CVP: One concrete example of forms of resistance that you have studied is non-violent resistance. Your analysis of non-violence implies a critique of what you call ‘the ethics of vulnerability’, a position that you attribute to Emmanuel Levinas and Jacques Derrida..

TM: Yeah, Levinas in his ethical works, Derrida ion those works where he follows Levinas’ ethical lead, and maybe a bit of Butler, for instance in Precarious Life.

CVP: How does your view on non-violence differ from the view of these thinkers?

TM: Gandhi said that people mistakenly think that non-violence is the weapon of the weak. But it’s not. When non-violence is done well, although it might require some forms of sacrifice, it can be very powerful. So it isn’t just that you’re calling for recognition for something; you can actually put people in a position where it is almost impossible for them to do anything else. But the ethics of vulnerability gets things backward: for it, the power of non-violence lies in the vulnerability of the person committing it [i.e. violence]. So for instance, at the lunch counter sit-ins in the American civil rights movement, people came and sat down to lunch and clearly they were very vulnerable. People started to throw food and ketchup on them, but what happened was that the people who did this found themselves morally cornered because of how they acted. The people at the lunch counter sit-ins pretty much knew that this was going to happen, so it was not really their vulnerability [which was at stake in the example], it was their ability to put people in a position that was morally impossible for them that mattered. To put the point in another way, it wasthe power of the non-violent actorsin using their vulnerability, rather than the vulnerability itself, that constituted the dynamic of non-violent resistance. So I think that when the proponents of the ethics of vulnerabilitywe’re talking about the person intending to commit violence as responding to “the call of the other” – and about , “responding to the other” as such – , this isn’t really capturing the dynamic of what is going on in non-violence.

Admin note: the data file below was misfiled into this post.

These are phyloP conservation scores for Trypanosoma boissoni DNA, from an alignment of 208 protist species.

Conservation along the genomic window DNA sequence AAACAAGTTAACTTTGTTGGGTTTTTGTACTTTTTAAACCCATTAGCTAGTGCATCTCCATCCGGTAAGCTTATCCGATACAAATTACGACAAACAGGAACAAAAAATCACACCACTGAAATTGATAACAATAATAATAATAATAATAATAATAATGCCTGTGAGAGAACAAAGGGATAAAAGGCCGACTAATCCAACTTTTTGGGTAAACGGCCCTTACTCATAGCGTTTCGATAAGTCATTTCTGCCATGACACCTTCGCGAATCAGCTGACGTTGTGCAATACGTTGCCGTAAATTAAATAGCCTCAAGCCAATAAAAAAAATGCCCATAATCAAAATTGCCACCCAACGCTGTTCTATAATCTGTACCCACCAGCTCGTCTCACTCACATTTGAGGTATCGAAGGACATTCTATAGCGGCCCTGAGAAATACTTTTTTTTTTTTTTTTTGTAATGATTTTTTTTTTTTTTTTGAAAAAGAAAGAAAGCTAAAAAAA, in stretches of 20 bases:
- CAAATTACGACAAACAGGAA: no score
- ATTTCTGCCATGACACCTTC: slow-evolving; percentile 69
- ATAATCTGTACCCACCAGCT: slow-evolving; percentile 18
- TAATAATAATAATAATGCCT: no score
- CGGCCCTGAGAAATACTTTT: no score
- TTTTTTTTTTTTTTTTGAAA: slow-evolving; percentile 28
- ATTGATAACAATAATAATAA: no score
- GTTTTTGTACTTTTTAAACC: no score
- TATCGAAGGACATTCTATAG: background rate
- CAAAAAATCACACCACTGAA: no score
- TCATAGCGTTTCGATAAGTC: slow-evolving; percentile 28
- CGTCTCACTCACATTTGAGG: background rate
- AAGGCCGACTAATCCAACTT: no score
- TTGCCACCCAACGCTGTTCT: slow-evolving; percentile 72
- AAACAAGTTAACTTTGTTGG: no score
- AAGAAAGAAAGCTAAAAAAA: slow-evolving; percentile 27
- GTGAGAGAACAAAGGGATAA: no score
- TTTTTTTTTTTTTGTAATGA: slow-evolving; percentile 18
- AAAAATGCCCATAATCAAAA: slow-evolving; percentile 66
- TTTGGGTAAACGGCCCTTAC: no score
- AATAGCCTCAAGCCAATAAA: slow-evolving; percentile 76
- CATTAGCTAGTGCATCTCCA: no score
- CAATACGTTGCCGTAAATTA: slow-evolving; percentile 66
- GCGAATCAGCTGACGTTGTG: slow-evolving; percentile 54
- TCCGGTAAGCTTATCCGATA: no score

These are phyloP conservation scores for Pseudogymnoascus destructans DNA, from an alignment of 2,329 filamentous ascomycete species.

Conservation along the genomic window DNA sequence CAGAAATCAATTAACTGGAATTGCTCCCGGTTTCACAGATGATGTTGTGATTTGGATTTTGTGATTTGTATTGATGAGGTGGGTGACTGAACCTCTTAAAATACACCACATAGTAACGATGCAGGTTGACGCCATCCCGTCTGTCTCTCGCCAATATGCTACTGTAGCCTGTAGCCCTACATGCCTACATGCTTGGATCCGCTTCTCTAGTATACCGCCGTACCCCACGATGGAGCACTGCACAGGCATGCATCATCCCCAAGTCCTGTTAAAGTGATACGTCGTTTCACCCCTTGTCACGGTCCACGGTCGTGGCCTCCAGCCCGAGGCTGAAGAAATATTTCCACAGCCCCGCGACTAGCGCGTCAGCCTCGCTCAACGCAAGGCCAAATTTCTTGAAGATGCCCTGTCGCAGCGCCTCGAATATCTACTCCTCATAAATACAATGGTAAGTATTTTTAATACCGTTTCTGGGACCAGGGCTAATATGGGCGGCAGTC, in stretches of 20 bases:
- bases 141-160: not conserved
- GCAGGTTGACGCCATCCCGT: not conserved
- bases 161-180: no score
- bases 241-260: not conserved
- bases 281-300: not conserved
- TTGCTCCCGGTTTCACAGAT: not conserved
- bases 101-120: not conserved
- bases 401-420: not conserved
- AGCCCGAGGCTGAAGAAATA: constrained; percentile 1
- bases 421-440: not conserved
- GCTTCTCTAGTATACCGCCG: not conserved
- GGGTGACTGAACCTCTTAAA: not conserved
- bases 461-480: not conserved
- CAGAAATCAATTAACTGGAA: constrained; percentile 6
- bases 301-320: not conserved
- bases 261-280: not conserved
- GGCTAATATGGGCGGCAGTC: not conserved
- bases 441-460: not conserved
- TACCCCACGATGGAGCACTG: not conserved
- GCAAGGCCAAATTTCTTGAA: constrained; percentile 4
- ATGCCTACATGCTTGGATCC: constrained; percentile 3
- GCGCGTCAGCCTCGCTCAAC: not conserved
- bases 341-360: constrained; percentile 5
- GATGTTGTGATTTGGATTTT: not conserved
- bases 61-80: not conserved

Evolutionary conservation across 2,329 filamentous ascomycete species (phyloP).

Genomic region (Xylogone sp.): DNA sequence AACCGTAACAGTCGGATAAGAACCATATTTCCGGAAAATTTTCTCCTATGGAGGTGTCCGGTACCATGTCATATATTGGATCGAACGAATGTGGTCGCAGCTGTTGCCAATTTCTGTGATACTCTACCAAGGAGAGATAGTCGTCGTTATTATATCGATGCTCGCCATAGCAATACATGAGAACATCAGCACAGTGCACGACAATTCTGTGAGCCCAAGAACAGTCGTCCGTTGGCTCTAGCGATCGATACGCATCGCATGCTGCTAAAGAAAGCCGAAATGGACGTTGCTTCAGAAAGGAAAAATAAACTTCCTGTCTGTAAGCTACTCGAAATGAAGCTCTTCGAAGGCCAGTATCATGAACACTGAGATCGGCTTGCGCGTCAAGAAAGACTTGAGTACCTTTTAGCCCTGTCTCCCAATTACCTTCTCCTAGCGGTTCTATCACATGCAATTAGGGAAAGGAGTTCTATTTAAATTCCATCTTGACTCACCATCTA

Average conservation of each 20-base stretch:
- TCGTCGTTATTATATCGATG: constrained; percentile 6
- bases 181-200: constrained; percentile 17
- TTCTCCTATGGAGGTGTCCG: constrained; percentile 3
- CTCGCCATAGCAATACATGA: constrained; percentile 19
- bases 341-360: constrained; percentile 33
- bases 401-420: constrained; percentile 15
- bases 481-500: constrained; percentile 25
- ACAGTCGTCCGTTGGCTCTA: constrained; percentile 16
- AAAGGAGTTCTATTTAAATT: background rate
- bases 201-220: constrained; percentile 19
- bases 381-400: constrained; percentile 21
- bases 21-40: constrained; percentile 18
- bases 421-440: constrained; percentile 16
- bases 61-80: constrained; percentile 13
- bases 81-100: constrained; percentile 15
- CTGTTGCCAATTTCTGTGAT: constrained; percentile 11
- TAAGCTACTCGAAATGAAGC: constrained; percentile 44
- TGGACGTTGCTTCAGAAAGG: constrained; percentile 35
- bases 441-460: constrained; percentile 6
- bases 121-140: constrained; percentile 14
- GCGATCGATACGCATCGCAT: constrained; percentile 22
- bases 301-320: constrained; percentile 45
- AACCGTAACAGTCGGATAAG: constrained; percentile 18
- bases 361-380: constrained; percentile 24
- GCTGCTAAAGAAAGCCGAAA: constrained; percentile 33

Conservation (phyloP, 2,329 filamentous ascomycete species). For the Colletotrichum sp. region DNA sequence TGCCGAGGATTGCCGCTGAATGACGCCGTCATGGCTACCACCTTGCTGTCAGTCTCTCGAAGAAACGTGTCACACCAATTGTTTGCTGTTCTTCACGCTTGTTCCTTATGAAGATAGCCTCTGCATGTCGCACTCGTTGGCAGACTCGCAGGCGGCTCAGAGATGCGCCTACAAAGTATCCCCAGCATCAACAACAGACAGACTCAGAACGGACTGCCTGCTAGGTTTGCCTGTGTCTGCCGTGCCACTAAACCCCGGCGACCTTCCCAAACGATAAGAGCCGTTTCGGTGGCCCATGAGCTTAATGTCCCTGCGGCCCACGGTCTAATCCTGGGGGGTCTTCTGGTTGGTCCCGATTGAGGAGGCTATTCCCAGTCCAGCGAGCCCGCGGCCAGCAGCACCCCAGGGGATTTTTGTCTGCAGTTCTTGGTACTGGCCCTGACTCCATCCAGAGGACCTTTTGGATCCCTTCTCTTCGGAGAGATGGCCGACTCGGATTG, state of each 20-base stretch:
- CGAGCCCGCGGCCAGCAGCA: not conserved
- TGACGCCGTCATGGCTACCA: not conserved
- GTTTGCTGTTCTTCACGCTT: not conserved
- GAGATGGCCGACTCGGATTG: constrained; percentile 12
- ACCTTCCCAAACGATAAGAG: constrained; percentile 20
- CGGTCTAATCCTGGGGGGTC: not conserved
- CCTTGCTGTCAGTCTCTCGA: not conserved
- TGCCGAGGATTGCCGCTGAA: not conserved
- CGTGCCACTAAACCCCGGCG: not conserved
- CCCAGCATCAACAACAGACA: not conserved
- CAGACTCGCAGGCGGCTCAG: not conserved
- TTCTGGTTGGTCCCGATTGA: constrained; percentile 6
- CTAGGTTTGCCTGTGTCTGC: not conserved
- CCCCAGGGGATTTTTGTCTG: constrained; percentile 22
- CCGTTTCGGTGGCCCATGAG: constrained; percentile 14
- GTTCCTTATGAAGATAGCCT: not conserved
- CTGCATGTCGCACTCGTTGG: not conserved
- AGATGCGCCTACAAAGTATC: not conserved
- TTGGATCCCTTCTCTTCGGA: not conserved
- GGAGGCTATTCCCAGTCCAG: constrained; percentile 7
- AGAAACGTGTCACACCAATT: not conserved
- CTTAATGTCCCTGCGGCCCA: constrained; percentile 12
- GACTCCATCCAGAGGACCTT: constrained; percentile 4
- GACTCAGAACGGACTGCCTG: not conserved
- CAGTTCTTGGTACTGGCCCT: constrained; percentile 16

CVP: You don’t think that non-violence makes one vulnerable, so you seek to develop a more active account of non-violence, is that correct?